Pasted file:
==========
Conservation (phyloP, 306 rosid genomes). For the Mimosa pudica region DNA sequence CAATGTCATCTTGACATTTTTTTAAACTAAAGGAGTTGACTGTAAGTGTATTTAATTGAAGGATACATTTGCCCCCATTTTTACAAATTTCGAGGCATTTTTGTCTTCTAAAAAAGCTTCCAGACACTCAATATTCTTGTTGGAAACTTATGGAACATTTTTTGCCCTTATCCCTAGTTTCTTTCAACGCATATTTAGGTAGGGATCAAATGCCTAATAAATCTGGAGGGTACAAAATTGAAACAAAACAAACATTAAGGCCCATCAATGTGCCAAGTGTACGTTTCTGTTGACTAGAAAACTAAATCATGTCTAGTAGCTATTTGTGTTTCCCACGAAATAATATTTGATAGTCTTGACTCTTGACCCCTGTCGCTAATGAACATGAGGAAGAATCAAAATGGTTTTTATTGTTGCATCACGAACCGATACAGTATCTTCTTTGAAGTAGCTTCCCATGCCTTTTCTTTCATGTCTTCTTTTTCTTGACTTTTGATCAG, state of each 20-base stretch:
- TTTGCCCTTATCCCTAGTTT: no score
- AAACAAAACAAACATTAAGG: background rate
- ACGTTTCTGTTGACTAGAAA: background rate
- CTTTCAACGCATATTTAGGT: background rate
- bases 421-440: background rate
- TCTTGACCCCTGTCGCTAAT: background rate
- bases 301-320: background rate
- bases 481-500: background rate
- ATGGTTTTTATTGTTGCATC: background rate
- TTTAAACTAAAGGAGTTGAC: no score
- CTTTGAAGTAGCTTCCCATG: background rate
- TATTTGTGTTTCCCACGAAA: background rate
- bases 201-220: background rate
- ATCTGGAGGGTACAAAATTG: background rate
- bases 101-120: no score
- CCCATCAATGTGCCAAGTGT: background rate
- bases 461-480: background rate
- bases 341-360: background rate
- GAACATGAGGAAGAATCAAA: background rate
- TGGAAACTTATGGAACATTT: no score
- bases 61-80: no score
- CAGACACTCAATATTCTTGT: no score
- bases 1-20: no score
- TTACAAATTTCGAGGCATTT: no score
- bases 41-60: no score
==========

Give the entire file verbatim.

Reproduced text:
Conservation (phyloP, 306 rosid genomes). For the Mimosa pudica region DNA sequence CAATGTCATCTTGACATTTTTTTAAACTAAAGGAGTTGACTGTAAGTGTATTTAATTGAAGGATACATTTGCCCCCATTTTTACAAATTTCGAGGCATTTTTGTCTTCTAAAAAAGCTTCCAGACACTCAATATTCTTGTTGGAAACTTATGGAACATTTTTTGCCCTTATCCCTAGTTTCTTTCAACGCATATTTAGGTAGGGATCAAATGCCTAATAAATCTGGAGGGTACAAAATTGAAACAAAACAAACATTAAGGCCCATCAATGTGCCAAGTGTACGTTTCTGTTGACTAGAAAACTAAATCATGTCTAGTAGCTATTTGTGTTTCCCACGAAATAATATTTGATAGTCTTGACTCTTGACCCCTGTCGCTAATGAACATGAGGAAGAATCAAAATGGTTTTTATTGTTGCATCACGAACCGATACAGTATCTTCTTTGAAGTAGCTTCCCATGCCTTTTCTTTCATGTCTTCTTTTTCTTGACTTTTGATCAG, state of each 20-base stretch:
- TTTGCCCTTATCCCTAGTTT: no score
- AAACAAAACAAACATTAAGG: background rate
- ACGTTTCTGTTGACTAGAAA: background rate
- CTTTCAACGCATATTTAGGT: background rate
- bases 421-440: background rate
- TCTTGACCCCTGTCGCTAAT: background rate
- bases 301-320: background rate
- bases 481-500: background rate
- ATGGTTTTTATTGTTGCATC: background rate
- TTTAAACTAAAGGAGTTGAC: no score
- CTTTGAAGTAGCTTCCCATG: background rate
- TATTTGTGTTTCCCACGAAA: background rate
- bases 201-220: background rate
- ATCTGGAGGGTACAAAATTG: background rate
- bases 101-120: no score
- CCCATCAATGTGCCAAGTGT: background rate
- bases 461-480: background rate
- bases 341-360: background rate
- GAACATGAGGAAGAATCAAA: background rate
- TGGAAACTTATGGAACATTT: no score
- bases 61-80: no score
- CAGACACTCAATATTCTTGT: no score
- bases 1-20: no score
- TTACAAATTTCGAGGCATTT: no score
- bases 41-60: no score